Close to 100 municipalities in Ontario have enacted bylaws that protect the public from exposure to second-hand-smoke in various outdoor spaces, including playgrounds, pools, beaches, parks, hospital grounds, transit stops, stadiums and sport facilities, and parks. Seven of these municipalities have enacted bans on smoking cigarettes, cigars and pipes on all restaurant and bar patios, namely: Kingston, Ottawa, Thunder Bay, Brighton, Burpee and Mills, Huron Shores and Tehkummah (Non-Smokers’ Rights Association, 2013).

Opponents often cite that there will be economic losses associated with the legislation, primarily to the hospitality industry but also to other sources of revenue, such as tourism (International Agency for Research on Cancer [IARC], 2009). Anecdotally, this has not been the experience in Kingston, Ontario, which has prohibited smoking on outdoor patios (and inside restaurants and bars) since 2003. Other cities and provinces in Canada that have enacted smoking bans on outdoor patios have not reported economic harm (Ferrence & Muir, 2013).

A growing body of literature suggests that cost savings may be realized through reduced absenteeism, increased productivity and reduced insurance premiums associated with a workforce that smokes less and is not exposed to second-hand smoke in the workplace (IARC, 2009). Enforcement costs in Kingston and elsewhere have also been minimal.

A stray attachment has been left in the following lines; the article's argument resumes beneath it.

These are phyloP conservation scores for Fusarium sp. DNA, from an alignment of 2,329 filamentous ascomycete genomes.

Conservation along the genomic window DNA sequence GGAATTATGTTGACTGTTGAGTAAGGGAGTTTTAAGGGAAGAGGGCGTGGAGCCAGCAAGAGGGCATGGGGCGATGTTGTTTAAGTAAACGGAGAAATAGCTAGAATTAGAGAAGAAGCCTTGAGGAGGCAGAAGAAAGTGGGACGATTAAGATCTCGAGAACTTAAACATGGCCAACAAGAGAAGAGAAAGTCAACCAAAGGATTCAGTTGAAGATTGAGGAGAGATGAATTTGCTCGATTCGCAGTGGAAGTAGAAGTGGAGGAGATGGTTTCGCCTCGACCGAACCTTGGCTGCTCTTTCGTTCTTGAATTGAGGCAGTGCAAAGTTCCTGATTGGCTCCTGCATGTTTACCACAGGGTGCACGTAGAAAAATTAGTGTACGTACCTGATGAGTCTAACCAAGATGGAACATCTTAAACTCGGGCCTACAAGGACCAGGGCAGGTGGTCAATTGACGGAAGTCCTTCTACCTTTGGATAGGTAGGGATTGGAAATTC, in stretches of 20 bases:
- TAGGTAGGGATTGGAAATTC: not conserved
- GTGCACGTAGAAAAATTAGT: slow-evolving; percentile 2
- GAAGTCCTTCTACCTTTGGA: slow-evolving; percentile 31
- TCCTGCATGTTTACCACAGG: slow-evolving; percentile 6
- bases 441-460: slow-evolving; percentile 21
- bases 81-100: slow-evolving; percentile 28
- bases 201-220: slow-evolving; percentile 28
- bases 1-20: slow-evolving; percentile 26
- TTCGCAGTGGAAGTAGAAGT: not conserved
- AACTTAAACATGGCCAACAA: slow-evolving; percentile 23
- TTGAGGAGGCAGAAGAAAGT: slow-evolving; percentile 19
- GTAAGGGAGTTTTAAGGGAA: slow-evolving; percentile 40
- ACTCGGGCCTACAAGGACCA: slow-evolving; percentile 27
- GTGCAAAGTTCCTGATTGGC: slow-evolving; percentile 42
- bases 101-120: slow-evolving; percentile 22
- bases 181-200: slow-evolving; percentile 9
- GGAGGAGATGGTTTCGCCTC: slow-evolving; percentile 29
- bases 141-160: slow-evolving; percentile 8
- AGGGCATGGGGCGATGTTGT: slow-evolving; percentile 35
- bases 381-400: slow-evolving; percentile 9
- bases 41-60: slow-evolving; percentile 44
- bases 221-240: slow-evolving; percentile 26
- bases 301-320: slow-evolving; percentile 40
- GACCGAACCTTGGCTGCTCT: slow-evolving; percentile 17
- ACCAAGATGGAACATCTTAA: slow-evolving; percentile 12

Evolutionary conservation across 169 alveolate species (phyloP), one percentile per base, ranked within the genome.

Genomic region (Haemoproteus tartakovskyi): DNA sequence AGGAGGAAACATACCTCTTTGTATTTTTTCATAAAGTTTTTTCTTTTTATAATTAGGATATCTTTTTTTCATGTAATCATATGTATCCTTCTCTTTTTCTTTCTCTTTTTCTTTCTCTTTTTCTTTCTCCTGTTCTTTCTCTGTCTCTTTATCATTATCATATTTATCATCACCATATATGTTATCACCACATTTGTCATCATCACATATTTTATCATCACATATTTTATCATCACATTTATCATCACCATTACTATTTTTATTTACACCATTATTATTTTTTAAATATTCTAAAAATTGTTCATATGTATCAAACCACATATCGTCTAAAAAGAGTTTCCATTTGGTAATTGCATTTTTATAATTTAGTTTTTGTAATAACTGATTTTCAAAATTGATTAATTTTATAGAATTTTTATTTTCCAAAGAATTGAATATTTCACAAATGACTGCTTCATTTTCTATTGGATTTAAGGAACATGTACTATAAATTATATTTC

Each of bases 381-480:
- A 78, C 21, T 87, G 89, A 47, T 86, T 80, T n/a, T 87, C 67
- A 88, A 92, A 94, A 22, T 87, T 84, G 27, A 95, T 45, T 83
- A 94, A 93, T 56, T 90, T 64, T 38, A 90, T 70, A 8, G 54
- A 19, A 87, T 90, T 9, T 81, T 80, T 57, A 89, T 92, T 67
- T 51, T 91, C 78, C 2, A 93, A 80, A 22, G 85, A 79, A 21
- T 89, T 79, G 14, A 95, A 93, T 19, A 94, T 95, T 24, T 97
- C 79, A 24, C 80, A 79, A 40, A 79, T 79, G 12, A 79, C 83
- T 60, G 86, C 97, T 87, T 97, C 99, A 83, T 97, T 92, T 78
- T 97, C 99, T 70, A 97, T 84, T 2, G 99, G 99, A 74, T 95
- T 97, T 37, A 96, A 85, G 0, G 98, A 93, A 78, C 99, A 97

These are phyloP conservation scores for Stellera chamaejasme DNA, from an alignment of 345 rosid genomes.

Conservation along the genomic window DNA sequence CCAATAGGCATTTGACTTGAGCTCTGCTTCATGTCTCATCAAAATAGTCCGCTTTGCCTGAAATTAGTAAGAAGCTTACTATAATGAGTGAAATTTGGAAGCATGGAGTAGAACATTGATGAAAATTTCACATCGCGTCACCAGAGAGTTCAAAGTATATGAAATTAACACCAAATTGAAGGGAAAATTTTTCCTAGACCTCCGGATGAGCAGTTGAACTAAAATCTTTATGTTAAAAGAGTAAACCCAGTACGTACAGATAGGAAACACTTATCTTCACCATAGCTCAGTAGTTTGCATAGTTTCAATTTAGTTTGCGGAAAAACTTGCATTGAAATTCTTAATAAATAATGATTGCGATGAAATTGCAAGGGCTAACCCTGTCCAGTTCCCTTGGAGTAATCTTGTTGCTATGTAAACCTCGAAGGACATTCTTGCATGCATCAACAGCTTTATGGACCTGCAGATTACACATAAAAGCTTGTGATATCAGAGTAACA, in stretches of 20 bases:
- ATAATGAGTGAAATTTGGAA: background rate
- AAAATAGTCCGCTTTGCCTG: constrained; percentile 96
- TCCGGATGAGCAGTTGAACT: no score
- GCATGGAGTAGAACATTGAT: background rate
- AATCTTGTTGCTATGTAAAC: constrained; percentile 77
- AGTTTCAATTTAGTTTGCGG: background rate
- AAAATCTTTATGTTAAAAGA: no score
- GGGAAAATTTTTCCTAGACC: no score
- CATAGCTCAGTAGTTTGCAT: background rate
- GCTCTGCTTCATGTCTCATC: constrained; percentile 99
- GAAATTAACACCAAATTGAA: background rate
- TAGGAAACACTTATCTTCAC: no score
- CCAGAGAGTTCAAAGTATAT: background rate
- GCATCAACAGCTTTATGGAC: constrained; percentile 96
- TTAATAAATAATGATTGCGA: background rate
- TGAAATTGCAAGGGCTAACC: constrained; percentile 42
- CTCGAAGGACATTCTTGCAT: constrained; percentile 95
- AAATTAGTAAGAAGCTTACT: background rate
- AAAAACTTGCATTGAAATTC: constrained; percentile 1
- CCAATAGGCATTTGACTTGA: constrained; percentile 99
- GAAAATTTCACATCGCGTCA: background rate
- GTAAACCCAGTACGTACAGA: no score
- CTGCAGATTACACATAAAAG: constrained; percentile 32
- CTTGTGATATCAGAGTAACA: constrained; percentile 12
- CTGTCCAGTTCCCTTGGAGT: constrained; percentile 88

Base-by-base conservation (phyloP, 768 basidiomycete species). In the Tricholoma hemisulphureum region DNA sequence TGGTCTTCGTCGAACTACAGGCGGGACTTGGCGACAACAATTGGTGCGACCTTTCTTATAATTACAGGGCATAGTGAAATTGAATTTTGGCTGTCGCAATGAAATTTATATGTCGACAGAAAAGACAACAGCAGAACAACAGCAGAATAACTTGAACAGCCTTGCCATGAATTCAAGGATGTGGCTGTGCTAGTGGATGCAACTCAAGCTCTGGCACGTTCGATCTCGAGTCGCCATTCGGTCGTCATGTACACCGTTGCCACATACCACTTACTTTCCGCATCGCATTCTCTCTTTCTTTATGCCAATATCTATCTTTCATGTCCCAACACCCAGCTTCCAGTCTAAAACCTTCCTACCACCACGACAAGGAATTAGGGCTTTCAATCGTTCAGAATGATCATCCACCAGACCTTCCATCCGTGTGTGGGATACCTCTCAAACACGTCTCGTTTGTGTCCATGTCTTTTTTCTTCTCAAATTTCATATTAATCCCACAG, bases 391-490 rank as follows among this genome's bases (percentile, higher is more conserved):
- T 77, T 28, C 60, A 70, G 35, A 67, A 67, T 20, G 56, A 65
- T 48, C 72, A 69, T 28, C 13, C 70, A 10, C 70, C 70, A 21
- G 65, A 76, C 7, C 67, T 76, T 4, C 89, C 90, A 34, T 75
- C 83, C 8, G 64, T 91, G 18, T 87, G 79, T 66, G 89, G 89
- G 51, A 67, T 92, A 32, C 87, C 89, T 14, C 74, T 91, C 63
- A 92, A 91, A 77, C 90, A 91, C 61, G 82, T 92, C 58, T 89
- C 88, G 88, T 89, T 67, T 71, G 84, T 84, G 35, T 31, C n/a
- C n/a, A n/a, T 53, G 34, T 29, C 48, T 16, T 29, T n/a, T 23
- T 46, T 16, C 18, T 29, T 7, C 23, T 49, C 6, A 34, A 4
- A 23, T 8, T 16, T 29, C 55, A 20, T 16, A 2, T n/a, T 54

A smoke-free bylaw that includes patios ensures that restaurant and bar patios are accessible to everyone. Given that approximately 80% of the population in Ontario does not smoke, smoke-free patio regulations may increase, rather than decrease, patronage of restaurant and bar patios. Five years after the implementation of indoor smoking bans under the Smoke-free Ontario Act,  87% of Ontario residents surveyed agree that the legislation has ‘increased their enjoyment of dining out at a restaurant or visiting a bar’, while three-quarters (74%) agree that it ‘encouraged them to visit restaurants and bars more often or stay longer’. Nine in ten (90%) also agree that it has ‘made them more aware of smoking in public places’ (Ipsos Reid, 2011).

IV The Role of Public Health

Public health departments’ leadership role in working with municipalities to support the development of healthy public policies to reduce tobacco use and exposure is clearly articulated in the Ontario Public Health Standards and accompanying guidance document for comprehensive tobacco control. Public health departments have demonstrated leadership on the issue of smoke-free outdoor bylaws over the past several years, often acting as policy champions to advance smoke-free bylaws in partnership with community advocates, non-governmental organizations (NGOs), local government, youth and other stakeholders (McCammon-Tripp et al., 2013).